The Value of a Diversified Portfolio

Published Oct 19, 2020 4 min read
Stan Corey
Brains Compliance Advisor

Our proprietary Brains model was designed to automatically build a diversified portfolio for our Members. But if you decide to “Build Your Own” portfolio, please keep in mind that diversification is an extraordinarily important way to minimize one of the many elements of risk! 

Our Brains boutique funds are neither ETFs nor mutual funds. They are funds consisting of company stocks (10-20 at a time), which fit a certain strategy. These stocks are constantly reviewed, and changes are made to the stock selection by adding additional targeted stocks or removing ones that no longer meet the criteria of the strategy or are not performing as compared to their peers. To learn more about the differences between ETFs, mutual funds, and Brains funds, check out our write-up, “Different Types of Investments”.

Diversification is an important concept, as no individual, company, or computer program has been able to accurately predict the markets or even which investment sector will outperform in the coming year or two. As a result, being focused on one sector, one stock, one category will generally lead you down the wrong path. Having a portfolio that encompasses multiple sectors allows an investor to participate in the markets without incurring the higher risk of being concentrated. 

However, in today’s ever-changing markets, a more intelligent methodology is taking hold, using one’s beliefs as a way to make investment choices. This new level of diversification allows a person to identify what they believe to be the important issues for them and how their own “world view” may impact investment decisions.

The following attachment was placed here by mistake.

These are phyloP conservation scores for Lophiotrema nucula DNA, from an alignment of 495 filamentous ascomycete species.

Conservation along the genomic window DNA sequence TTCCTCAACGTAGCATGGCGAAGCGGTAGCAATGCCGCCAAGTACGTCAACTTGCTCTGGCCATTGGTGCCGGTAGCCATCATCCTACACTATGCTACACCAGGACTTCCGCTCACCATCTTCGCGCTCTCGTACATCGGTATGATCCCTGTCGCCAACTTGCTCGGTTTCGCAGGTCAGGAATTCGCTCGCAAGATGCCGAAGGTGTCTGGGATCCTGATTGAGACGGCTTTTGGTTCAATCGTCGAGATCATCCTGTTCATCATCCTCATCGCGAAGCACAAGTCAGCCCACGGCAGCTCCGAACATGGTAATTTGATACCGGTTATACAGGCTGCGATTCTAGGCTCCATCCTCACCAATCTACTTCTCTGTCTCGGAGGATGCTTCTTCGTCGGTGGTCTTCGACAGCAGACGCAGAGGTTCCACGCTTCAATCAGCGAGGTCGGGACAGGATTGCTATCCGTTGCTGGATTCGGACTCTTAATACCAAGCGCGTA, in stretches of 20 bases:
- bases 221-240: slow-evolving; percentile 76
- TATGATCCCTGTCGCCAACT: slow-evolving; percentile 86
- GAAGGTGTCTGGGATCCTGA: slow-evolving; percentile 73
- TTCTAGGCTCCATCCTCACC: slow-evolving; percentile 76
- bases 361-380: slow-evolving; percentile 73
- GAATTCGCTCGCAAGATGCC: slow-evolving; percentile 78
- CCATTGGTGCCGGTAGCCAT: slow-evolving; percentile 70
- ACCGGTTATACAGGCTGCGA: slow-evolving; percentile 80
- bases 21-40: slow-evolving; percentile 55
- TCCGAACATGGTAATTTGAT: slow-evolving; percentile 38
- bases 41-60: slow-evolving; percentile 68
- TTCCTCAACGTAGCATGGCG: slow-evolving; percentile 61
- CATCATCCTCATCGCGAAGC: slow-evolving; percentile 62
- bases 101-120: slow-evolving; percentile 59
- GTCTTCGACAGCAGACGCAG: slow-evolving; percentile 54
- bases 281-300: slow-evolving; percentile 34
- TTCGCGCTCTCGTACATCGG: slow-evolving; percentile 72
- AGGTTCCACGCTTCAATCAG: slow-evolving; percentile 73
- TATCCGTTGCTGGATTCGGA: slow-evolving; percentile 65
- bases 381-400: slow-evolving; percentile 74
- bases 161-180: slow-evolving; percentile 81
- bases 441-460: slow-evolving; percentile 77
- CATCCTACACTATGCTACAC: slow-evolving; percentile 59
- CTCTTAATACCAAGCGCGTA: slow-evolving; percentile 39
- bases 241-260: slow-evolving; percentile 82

One of the biggest mistakes an investor makes is becoming married to a particular investment and/or failing to rebalance a portfolio’s holdings as the chosen allocation gets distorted as markets change. Just looked at what happened in 2000 and 2008! Investors that got hurt the most are the ones who held on too long hoping for a come-back. There is an old saying in the investment world: “Hope is not a strategy!” The simple solution is to rebalance the portfolio back to the original allocation on a regular basis; quarterly, semi-annual or annual. In addition, as your world view changes, make changes in the types of investments that align with your beliefs. Taking these steps will significantly reduce your overall risk in an ever-changing market. 

What does it take to be diversified? The answer always starts with, it depends!

Just as someone can be concentrated into a few investments or sectors, so can someone be over-diversified by having too broad an allocation. If you have a small amount to invest or are just getting started, consider choosing a category based upon your beliefs, industry knowledge, and world view of the investment markets. When making an investment, write down why you are choosing this particular investment, so you have something to refer back to when deciding to buy more or sell a particular position. You will find that it is almost always easier to make a “buy” decision rather than a “sell” decision! Therefore, when reviewing a particular holding, ask yourself if you would buy more of it. If you review your notes and the same things hold true and the value has increased, you might consider buying more. However, if your review indicates things are much different and you would not buy more, then it may be a good time to sell! 

Lastly, choosing to buy one individual stock versus buying a pool of stocks, bonds, or blend (funds) carries a higher risk. By identifying your core beliefs and worldview, you can then begin to build a portfolio using investments that align with those beliefs.  An investor beginning to accumulate monies for investments will be able to diversify with the Brains funds as each of the funds allows fractional shares of the underlying companies. This enhances the investor’s ability to be diversified even with small amounts on investable dollars. 

To learn more about diversification, check out our “Risk & Diversification” section.